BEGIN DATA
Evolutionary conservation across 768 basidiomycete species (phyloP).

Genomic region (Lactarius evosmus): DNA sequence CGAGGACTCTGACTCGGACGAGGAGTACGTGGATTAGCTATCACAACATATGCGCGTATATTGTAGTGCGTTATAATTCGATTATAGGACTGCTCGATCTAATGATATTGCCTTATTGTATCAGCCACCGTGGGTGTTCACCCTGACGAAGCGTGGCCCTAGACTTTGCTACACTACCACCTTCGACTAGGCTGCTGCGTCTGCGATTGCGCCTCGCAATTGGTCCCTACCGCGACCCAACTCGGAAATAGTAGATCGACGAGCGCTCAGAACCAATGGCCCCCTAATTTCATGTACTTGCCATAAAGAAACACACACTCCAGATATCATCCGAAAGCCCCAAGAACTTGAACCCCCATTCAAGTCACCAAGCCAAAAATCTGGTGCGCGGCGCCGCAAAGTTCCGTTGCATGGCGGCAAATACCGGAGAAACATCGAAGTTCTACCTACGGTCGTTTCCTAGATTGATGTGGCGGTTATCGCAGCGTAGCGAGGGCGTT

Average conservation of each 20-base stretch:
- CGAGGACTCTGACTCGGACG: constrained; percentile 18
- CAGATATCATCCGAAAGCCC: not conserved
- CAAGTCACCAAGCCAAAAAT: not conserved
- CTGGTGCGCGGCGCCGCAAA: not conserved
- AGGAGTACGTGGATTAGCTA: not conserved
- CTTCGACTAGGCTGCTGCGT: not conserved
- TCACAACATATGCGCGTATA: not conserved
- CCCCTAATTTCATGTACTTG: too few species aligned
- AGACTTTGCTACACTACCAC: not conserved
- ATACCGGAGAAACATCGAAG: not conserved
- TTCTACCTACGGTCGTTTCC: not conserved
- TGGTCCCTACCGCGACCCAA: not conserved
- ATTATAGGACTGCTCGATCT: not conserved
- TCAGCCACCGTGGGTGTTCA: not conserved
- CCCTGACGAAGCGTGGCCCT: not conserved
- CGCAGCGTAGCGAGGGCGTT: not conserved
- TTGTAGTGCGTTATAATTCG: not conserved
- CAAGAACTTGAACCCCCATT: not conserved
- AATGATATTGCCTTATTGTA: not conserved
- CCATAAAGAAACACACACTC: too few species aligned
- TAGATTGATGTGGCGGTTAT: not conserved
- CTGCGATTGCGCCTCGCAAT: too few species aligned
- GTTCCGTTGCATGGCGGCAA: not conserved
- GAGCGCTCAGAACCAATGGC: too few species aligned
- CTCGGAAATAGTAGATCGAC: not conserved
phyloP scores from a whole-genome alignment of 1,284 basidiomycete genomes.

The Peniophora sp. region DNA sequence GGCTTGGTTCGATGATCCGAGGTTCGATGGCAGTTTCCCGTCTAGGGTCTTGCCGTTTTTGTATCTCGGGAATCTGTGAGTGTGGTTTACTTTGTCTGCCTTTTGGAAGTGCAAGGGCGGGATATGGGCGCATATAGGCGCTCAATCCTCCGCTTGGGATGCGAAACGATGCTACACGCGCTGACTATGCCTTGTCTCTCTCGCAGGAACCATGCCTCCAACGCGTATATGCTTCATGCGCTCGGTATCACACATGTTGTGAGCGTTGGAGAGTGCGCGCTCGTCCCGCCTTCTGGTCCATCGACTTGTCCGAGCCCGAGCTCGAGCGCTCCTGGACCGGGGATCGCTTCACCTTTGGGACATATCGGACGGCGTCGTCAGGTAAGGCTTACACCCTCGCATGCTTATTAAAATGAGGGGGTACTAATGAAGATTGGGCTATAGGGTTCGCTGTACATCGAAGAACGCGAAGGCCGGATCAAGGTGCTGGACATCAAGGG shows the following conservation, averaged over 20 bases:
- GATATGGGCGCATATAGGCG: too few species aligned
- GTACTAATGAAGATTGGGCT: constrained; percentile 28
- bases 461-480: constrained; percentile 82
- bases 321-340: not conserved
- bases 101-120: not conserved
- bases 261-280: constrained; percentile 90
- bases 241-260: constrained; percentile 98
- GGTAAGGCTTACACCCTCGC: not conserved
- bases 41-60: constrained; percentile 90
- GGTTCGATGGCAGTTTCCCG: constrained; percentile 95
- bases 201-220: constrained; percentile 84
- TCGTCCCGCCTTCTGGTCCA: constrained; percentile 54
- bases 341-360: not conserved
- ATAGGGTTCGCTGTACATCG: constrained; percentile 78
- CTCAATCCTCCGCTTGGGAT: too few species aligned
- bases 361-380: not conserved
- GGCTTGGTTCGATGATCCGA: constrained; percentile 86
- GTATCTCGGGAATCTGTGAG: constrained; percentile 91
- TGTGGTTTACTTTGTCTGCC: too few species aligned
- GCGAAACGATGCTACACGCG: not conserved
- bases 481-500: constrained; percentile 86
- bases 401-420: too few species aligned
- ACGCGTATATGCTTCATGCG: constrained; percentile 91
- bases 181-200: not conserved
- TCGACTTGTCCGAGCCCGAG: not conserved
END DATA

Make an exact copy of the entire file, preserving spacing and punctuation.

Evolutionary conservation across 768 basidiomycete species (phyloP).

Genomic region (Lactarius evosmus): DNA sequence CGAGGACTCTGACTCGGACGAGGAGTACGTGGATTAGCTATCACAACATATGCGCGTATATTGTAGTGCGTTATAATTCGATTATAGGACTGCTCGATCTAATGATATTGCCTTATTGTATCAGCCACCGTGGGTGTTCACCCTGACGAAGCGTGGCCCTAGACTTTGCTACACTACCACCTTCGACTAGGCTGCTGCGTCTGCGATTGCGCCTCGCAATTGGTCCCTACCGCGACCCAACTCGGAAATAGTAGATCGACGAGCGCTCAGAACCAATGGCCCCCTAATTTCATGTACTTGCCATAAAGAAACACACACTCCAGATATCATCCGAAAGCCCCAAGAACTTGAACCCCCATTCAAGTCACCAAGCCAAAAATCTGGTGCGCGGCGCCGCAAAGTTCCGTTGCATGGCGGCAAATACCGGAGAAACATCGAAGTTCTACCTACGGTCGTTTCCTAGATTGATGTGGCGGTTATCGCAGCGTAGCGAGGGCGTT

Average conservation of each 20-base stretch:
- CGAGGACTCTGACTCGGACG: constrained; percentile 18
- CAGATATCATCCGAAAGCCC: not conserved
- CAAGTCACCAAGCCAAAAAT: not conserved
- CTGGTGCGCGGCGCCGCAAA: not conserved
- AGGAGTACGTGGATTAGCTA: not conserved
- CTTCGACTAGGCTGCTGCGT: not conserved
- TCACAACATATGCGCGTATA: not conserved
- CCCCTAATTTCATGTACTTG: too few species aligned
- AGACTTTGCTACACTACCAC: not conserved
- ATACCGGAGAAACATCGAAG: not conserved
- TTCTACCTACGGTCGTTTCC: not conserved
- TGGTCCCTACCGCGACCCAA: not conserved
- ATTATAGGACTGCTCGATCT: not conserved
- TCAGCCACCGTGGGTGTTCA: not conserved
- CCCTGACGAAGCGTGGCCCT: not conserved
- CGCAGCGTAGCGAGGGCGTT: not conserved
- TTGTAGTGCGTTATAATTCG: not conserved
- CAAGAACTTGAACCCCCATT: not conserved
- AATGATATTGCCTTATTGTA: not conserved
- CCATAAAGAAACACACACTC: too few species aligned
- TAGATTGATGTGGCGGTTAT: not conserved
- CTGCGATTGCGCCTCGCAAT: too few species aligned
- GTTCCGTTGCATGGCGGCAA: not conserved
- GAGCGCTCAGAACCAATGGC: too few species aligned
- CTCGGAAATAGTAGATCGAC: not conserved
phyloP scores from a whole-genome alignment of 1,284 basidiomycete genomes.

The Peniophora sp. region DNA sequence GGCTTGGTTCGATGATCCGAGGTTCGATGGCAGTTTCCCGTCTAGGGTCTTGCCGTTTTTGTATCTCGGGAATCTGTGAGTGTGGTTTACTTTGTCTGCCTTTTGGAAGTGCAAGGGCGGGATATGGGCGCATATAGGCGCTCAATCCTCCGCTTGGGATGCGAAACGATGCTACACGCGCTGACTATGCCTTGTCTCTCTCGCAGGAACCATGCCTCCAACGCGTATATGCTTCATGCGCTCGGTATCACACATGTTGTGAGCGTTGGAGAGTGCGCGCTCGTCCCGCCTTCTGGTCCATCGACTTGTCCGAGCCCGAGCTCGAGCGCTCCTGGACCGGGGATCGCTTCACCTTTGGGACATATCGGACGGCGTCGTCAGGTAAGGCTTACACCCTCGCATGCTTATTAAAATGAGGGGGTACTAATGAAGATTGGGCTATAGGGTTCGCTGTACATCGAAGAACGCGAAGGCCGGATCAAGGTGCTGGACATCAAGGG shows the following conservation, averaged over 20 bases:
- GATATGGGCGCATATAGGCG: too few species aligned
- GTACTAATGAAGATTGGGCT: constrained; percentile 28
- bases 461-480: constrained; percentile 82
- bases 321-340: not conserved
- bases 101-120: not conserved
- bases 261-280: constrained; percentile 90
- bases 241-260: constrained; percentile 98
- GGTAAGGCTTACACCCTCGC: not conserved
- bases 41-60: constrained; percentile 90
- GGTTCGATGGCAGTTTCCCG: constrained; percentile 95
- bases 201-220: constrained; percentile 84
- TCGTCCCGCCTTCTGGTCCA: constrained; percentile 54
- bases 341-360: not conserved
- ATAGGGTTCGCTGTACATCG: constrained; percentile 78
- CTCAATCCTCCGCTTGGGAT: too few species aligned
- bases 361-380: not conserved
- GGCTTGGTTCGATGATCCGA: constrained; percentile 86
- GTATCTCGGGAATCTGTGAG: constrained; percentile 91
- TGTGGTTTACTTTGTCTGCC: too few species aligned
- GCGAAACGATGCTACACGCG: not conserved
- bases 481-500: constrained; percentile 86
- bases 401-420: too few species aligned
- ACGCGTATATGCTTCATGCG: constrained; percentile 91
- bases 181-200: not conserved
- TCGACTTGTCCGAGCCCGAG: not conserved